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Chinese say one child is enough as Beijing weighs end of policy

BEIJING – Liu Jie remembers clearly when her mother violated China's one-child policy and gave birth to her little brother. The family was living in Hunan province, where her mother worked as a teacher, and the illegal addition to the family cost her mother the job.

Now 23 and working as a secretary in Beijing, Liu fully supports doing away with the country's controversial one-child policy – an argument that has been gaining ground thanks to China's increasingly grim population trends.

In a report released this week, the China Development Research Foundation, a high-level government think tank, recommended that a two-child policy be instituted in some provinces this year and a nationwide two-child policy be made law in 2015, with all birth limits eliminated by 2020.

Chinese government think tank urges end to unpopular one-child policy

"It's a great idea," Liu said. "It will help to solve some social problems, cultivate children's character and improve the treatment of the elderly."

But when asked if she would want to have more than one child, Liu quickly responded, "Oh no, I will only have one baby!"

"Raising children isn't easy and I don't think I'll have enough money for two children… if I have two, my quality of life would be worse," Liu said.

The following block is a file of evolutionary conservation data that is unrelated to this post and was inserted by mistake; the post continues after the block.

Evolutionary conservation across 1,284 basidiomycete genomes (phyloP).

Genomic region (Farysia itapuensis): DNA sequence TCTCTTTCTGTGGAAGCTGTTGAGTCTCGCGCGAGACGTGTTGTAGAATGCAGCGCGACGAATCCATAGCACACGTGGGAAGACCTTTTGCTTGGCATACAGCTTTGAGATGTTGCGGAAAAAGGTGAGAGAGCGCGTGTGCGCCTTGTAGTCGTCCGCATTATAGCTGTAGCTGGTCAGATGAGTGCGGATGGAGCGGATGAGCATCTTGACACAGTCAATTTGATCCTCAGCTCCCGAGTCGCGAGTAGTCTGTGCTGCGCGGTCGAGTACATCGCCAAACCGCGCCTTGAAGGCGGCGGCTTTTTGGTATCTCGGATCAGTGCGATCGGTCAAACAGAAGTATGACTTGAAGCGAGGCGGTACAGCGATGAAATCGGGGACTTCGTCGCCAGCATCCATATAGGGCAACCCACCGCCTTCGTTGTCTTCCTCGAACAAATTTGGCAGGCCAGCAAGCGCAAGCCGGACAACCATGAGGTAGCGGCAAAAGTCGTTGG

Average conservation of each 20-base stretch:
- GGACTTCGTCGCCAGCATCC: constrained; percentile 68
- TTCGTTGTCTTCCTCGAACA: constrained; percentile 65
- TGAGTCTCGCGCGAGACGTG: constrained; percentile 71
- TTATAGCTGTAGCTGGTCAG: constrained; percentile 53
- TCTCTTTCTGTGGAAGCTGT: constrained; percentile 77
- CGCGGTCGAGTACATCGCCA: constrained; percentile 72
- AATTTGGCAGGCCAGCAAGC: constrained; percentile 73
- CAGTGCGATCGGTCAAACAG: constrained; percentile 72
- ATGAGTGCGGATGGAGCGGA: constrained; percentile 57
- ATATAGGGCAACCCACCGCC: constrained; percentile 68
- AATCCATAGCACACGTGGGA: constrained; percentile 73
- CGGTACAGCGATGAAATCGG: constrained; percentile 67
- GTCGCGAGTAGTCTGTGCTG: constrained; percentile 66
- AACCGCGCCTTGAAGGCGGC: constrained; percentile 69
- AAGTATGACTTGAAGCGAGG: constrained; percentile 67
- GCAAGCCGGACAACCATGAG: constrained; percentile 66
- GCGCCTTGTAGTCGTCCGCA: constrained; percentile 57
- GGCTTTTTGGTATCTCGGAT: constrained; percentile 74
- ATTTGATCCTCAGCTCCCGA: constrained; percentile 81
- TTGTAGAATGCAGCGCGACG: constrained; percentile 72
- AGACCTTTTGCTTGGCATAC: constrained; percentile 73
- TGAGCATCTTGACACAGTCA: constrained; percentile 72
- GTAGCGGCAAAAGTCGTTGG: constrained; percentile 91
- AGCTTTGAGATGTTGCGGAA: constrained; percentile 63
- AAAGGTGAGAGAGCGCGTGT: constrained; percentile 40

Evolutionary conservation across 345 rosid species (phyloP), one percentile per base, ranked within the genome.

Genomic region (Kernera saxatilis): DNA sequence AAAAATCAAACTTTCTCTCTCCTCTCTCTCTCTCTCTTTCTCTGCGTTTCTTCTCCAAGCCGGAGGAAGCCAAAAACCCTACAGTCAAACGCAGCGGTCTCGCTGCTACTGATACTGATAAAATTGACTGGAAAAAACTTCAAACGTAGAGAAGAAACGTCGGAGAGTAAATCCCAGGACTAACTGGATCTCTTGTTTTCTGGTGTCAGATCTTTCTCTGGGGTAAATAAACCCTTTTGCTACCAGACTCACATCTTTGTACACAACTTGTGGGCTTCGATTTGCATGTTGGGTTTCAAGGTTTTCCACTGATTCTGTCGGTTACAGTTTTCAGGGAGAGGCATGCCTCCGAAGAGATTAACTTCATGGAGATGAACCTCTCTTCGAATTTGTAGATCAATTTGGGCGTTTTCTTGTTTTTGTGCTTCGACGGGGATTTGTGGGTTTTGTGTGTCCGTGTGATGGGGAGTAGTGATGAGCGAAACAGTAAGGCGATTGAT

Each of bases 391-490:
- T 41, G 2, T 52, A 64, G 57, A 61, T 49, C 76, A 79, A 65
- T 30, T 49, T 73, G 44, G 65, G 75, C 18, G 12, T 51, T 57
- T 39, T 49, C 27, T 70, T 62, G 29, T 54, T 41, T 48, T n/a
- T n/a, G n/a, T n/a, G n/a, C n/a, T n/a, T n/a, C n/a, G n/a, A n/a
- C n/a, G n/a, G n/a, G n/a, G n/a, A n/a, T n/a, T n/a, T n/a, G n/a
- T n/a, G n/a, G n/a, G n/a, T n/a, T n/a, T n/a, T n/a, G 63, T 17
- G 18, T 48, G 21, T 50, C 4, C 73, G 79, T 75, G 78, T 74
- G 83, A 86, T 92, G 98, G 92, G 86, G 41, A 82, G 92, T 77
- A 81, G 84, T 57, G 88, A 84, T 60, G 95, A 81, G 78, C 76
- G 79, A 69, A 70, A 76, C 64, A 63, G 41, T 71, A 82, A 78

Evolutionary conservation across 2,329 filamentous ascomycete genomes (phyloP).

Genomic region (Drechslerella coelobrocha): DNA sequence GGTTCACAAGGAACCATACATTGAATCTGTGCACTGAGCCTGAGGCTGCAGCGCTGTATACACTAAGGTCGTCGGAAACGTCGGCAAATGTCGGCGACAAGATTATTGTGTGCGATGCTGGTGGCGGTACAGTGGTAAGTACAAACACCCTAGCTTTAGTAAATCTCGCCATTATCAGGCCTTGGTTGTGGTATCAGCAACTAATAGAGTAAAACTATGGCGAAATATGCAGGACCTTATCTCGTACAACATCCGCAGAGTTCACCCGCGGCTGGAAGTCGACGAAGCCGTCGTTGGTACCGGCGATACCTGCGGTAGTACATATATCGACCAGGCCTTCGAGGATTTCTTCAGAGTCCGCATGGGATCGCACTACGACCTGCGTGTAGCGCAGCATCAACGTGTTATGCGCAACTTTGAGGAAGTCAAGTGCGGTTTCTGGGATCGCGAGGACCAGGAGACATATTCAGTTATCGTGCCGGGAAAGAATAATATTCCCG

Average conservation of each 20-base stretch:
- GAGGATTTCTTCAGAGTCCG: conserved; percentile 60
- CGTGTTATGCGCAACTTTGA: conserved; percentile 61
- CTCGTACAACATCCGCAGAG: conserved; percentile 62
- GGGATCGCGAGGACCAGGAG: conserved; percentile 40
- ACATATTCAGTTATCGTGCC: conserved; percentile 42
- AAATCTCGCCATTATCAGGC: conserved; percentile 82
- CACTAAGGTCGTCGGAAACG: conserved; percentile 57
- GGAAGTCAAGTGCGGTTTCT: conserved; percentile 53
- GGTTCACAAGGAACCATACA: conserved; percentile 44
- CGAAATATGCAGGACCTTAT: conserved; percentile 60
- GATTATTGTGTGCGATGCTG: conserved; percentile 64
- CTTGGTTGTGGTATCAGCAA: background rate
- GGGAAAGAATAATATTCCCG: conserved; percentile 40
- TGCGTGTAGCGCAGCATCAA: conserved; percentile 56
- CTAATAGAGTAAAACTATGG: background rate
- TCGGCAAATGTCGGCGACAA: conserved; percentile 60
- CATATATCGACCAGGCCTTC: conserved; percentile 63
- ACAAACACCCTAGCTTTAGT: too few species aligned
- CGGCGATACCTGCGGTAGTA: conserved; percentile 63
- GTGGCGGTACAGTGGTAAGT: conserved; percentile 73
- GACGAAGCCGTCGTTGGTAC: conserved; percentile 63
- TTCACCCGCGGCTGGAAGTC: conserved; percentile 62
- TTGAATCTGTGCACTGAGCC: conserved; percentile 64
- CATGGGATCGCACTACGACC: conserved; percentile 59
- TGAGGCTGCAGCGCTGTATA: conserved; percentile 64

Hers is a dilemma confronting many Chinese: even if the government repeals the unpopular policy in order to address an approaching demographic time bomb, there are serious questions about whether Chinese families would even be willing to have more than one child in today's economic and social climate.

The one-child policy has been credited with reducing China's population from anywhere between 100 to 400 million people since its passing in 1979 under then-leader Deng Xiaoping.

At the same time, a gradual increase in life expectancy on the mainland has created a significant age imbalance waiting to play out: China's population over the age of 60 is expected to more than double from 185 million today to 487 million in 2053, or 35 percent of the population.

Meanwhile, the 52 percent of the population that will be of working age by then will be expected to support this swollen elderly group as well as the 16 percent of the population that will be children, raising serious questions on how the country will be able to sustain growth.

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These issues are unlike anything China has faced its thousands of years of history, said Gu Baochang, a professor at Beijing's Renmin University.

"China has no experience, no understanding, and no preparation for dealing with the new challenges posed by extremely low fertility, serious aging, speeding urbanization and wide spread of population," Gu warned.

Thinking twice
Amongst China's young population – the group that will be expected to carry this tremendous financial burden – there is general support for the elimination of the draconian policy they grew up with. But it doesn't mean that they are any more willing to have more children.

With soaring inflation on everyday goods and astronomical home prices in many of China's cities, everyday Chinese are taking a closer look at the daunting costs of child-rearing and other modern societal pressures and are thinking twice about having another child.